Today is the feast day of Saint Vincent Strambi. Ora pro nobis.
Vincent Strambi was born in Civitavecchia, Italy, in 1745. He was the only child of the pharmacist Giuseppe Strambi and his wife Eleonora who survived infancy.
He was a happy and athletic child who manifested a strong interest in spirituality. When he was fifteen, he received the clerical “tonsure” and entered the diocesan seminary at nearby Montefiascone. Two years later, he decided to continue his studies in Rome. The following year, he attended the Dominican house of studies in Viterbo to study theology.
He found his vocation when after his ordination as a deacon in 1767, he made a retreat amid the Passionists of Monte Fogliano, where Saint Paul of the Cross, their founder, was residing at the time. Prior to his ordination he was named rector and professor within his seminary, Montefiascone. Saint Paul of the Cross named him professor of theology, patristics and preaching.
Saint Vincent became a bishop after many years of preaching missions all over Italy. But never could he forget his Order, though he had to put aside its habit. Saint Paul of the Cross on his deathbed had said to him several times: Padre Vincenzino, I recommend to you the poor Congregation. When Saint Vincent asked what he wished him to do, Saint Paul replied: You will do great things! You will do great good! I recommend to you this poor Congregation!
As bishop of Macerata and Tolentino, he continued whenever possible to rise at midnight for the divine office, and regretted being unable to dedicate more than five hours to prayer each day. He called in the poor and gave them alms. He visited the hospitals and the prisoners, blessed, embraced and helped them. He visited every religious house of his diocese, then the Canons and the parish priests. He preached for his clergy a beautiful mission, then organized specialized services for the various professions of the laity, saying, the lawyers need different instruction and different sowings than the merchants or the physicians, for example; to each his own portion of the truth! His table was very frugal; never did he permit more than two dishes. He reduced expenditures to a minimum, to be able to give more to the poor.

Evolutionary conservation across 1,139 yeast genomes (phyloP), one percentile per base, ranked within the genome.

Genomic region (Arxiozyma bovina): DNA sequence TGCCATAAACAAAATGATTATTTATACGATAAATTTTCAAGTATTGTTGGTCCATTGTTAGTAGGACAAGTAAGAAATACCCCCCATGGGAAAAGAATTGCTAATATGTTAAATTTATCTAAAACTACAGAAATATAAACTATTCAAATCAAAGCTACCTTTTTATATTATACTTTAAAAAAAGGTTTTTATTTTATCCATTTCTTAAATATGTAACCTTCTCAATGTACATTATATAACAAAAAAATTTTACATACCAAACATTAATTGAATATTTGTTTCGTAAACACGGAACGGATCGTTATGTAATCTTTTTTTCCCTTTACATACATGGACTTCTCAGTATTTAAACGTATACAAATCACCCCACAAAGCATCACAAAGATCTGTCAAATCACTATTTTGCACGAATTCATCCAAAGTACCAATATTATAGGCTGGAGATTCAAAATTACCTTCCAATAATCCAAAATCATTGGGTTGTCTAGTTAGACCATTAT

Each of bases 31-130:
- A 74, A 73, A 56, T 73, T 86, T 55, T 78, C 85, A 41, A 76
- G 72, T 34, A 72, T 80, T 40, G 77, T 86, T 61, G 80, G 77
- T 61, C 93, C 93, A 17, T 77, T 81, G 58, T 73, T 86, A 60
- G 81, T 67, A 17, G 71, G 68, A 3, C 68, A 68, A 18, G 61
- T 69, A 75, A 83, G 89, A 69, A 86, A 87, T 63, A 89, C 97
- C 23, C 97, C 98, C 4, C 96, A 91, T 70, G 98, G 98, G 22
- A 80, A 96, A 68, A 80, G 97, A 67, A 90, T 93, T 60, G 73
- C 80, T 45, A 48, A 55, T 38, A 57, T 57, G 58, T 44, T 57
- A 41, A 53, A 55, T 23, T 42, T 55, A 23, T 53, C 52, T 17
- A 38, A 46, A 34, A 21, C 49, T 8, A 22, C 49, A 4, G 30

In the political upheavals of the time, he was a fearless advocate of the freedom of the Church and chose exile in preference to an unlawful oath of loyalty to Napoleon. When he returned to his Diocese after exile, he once again manifested his deep pastoral concern and extraordinary charity for the poor. It was during his time in this office that Napoleon’s sister, Pauline Bonaparte, returned to the Catholic faith with Vincent’s guidance.
Called by Pope Leo XII to become his personal advisor, he died in Rome on January 1, 1824.
Saint Vincent was beatified by Pope Pius XI in 1925 and canonised by Pope Pius XII in 1950. In November 1957, his relics were transferred from SS John and Paul to the Church of Saint Philip in Macerata.
Image: St. Vincent Strambi (4)
Research by REGINA Staff